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The Daily Wildcat

The Daily Wildcat

 

Change in conditioning key for Arizona football

UNIVERSAL CITY, Calif. – Arizona football has experienced countless changes this offseason with the addition of a new coach and new offensive and defensive systems, but the most noticeable change Wildcats fans will witness as training camp starts is the speed with which the team plays.

It hasn’t been an easy transition. Upon being hired, head coach Rich Rodriguez, whose spread option offense highlights players’ speed and athleticism, noticed that not one member of last year’s 4-8 team was in the physical shape he would need them to be come September 1.

“They’re not out there trying to run the Boston Marathon, but at the same time, if there’s 170 or 180 plays in a game, I want our guys to be able to play fast on every snap,” Rodriguez said. “Conditioning is such a huge factor. You may think you’re playing full speed, but you can’t play full speed if you’re not in shape.”

The stereotype surrounding Rodriguez is that he focuses primarily on the offensive side of the ball, but the purpose of speeding things up in practice is to get the defense, which has only one starter over 280 pounds and none over 300, to play with speed and a purpose.

“Every practice felt like we were playing Oregon,” junior linebacker Jake Fischer said. You have to be able to think on your feet and be quick with your judgment.”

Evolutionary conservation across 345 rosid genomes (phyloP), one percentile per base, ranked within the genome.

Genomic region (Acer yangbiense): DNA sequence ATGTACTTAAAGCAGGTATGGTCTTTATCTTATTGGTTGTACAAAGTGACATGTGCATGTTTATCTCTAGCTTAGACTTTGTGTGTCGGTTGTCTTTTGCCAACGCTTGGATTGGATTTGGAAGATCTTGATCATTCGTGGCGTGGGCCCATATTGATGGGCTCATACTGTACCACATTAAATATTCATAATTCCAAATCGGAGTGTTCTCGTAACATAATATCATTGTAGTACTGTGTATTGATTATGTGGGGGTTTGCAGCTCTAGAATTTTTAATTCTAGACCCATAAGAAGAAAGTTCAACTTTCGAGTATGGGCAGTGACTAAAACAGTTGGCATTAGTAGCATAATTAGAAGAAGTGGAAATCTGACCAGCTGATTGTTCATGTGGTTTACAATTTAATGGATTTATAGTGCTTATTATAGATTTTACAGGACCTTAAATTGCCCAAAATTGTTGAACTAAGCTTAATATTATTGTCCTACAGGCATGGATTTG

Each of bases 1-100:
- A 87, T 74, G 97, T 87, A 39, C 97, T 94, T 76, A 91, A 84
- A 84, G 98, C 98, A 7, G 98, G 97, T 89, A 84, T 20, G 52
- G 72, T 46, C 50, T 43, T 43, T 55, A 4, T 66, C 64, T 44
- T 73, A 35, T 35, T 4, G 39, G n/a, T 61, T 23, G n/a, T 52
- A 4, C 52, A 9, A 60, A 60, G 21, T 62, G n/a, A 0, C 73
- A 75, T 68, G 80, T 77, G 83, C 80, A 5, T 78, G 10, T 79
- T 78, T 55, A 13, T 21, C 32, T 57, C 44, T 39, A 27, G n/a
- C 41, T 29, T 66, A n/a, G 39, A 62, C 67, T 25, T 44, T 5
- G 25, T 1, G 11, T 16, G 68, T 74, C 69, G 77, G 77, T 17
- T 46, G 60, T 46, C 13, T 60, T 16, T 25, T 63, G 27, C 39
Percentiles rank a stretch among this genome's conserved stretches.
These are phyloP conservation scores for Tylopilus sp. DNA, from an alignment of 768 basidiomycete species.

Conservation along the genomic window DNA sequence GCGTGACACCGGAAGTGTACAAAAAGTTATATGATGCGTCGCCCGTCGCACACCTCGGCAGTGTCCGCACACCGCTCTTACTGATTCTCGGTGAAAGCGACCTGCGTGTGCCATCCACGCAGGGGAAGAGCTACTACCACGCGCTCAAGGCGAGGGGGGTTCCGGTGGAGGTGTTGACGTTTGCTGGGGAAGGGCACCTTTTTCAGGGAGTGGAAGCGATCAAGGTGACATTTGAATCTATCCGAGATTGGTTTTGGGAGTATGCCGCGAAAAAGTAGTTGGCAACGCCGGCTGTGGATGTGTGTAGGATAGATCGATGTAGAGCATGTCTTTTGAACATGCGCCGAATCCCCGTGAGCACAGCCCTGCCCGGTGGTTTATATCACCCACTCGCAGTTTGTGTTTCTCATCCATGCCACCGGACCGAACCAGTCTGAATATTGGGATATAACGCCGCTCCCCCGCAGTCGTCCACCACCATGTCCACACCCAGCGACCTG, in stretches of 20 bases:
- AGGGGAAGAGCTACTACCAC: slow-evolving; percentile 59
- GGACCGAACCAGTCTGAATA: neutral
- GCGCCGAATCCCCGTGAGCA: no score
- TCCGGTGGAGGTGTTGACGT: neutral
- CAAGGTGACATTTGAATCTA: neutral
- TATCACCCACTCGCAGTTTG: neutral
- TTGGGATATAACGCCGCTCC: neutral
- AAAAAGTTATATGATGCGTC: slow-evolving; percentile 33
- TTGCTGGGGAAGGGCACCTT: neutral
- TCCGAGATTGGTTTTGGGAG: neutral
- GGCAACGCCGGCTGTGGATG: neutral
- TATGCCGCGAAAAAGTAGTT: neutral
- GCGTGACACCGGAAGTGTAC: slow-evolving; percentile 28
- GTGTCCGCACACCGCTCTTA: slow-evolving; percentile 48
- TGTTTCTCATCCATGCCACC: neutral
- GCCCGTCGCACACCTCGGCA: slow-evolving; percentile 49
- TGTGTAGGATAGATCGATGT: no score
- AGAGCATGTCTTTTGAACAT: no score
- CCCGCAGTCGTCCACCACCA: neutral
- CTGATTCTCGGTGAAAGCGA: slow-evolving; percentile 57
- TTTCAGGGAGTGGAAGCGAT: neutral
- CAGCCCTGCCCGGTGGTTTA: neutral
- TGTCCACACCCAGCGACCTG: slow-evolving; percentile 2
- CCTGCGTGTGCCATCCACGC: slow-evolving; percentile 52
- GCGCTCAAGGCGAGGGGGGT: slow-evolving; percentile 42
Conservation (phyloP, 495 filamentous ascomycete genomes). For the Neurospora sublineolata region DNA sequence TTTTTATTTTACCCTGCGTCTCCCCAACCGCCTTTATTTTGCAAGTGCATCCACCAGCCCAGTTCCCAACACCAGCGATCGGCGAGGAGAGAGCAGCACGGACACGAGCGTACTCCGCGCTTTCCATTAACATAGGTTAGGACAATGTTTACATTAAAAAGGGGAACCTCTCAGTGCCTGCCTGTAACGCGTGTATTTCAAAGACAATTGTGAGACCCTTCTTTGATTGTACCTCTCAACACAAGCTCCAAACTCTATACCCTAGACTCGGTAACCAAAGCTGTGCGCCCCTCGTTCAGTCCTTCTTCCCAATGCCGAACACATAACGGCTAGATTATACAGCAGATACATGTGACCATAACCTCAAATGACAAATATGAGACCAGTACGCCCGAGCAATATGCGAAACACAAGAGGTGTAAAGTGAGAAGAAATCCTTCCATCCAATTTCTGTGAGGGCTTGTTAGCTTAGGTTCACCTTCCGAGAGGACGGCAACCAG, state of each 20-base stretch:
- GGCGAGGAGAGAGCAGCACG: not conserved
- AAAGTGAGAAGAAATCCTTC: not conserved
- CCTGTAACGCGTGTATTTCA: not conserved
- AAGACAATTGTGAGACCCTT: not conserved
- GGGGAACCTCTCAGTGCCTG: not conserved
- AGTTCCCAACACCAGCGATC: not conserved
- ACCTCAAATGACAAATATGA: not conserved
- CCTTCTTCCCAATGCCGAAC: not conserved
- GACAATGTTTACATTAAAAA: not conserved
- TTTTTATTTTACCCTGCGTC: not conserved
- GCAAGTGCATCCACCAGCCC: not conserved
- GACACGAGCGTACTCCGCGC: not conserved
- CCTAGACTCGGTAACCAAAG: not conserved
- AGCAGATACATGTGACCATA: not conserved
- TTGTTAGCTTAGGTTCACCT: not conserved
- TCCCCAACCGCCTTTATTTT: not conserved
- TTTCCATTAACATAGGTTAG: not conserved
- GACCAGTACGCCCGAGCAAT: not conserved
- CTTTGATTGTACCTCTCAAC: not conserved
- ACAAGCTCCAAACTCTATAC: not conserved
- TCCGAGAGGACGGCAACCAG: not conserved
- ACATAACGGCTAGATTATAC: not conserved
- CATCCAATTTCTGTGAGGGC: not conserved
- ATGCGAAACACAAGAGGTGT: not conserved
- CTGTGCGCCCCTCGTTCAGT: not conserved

Now that fall camp is a little over a week away, the focus is again going to be placed on the Wildcats’ conditioning – at least from the outset.

“I’ll test them when we start practicing and that will give me an indication of where we’re at,” Rodriguez said. “The guys that worked out in the summer and trained won’t have any problems.”

“The guys that didn’t, well,” Rodriguez said with a shrug.

Rodriguez’s scheme has produced two of the more mobile quarterbacks in recent memory in former West Virginia star Pat White and Michigan’s Denard Robinson. Rodriguez inherited dual-threat quarterback Matt Scott from the Mike Stoops coaching staff, “the best decision the last coaching staff made”.

Scott, who redshirted last season because he Nick Foles, Arizona’s starter for the last two seasons are the same year in school, said that the new scheme fits his talents as a runner and passer, but the increased attention in conditioning is something he and the rest of the team needed.

“My endurance has gotten a lot better,” Scott said. “When I came here, I probably couldn’t have run 60 yards without getting caught from behind. I’ll have no problem taking it the distance now.”

Part of the problem when Rodriguez took over in December was that players were down on the season because they were not headed to a bowl game for the first time in three seasons, which led to a lack of commitment in their conditioning and training.

“Conditioning had to be increased and the players had to make a commitment,” Rodriguez said. “ They probably didn’t train like an elite athlete is supposed to train over November and December. Elite athletes, which I consider Division I football players to be, never take more than two weeks off if you want to excel at the highest level.”

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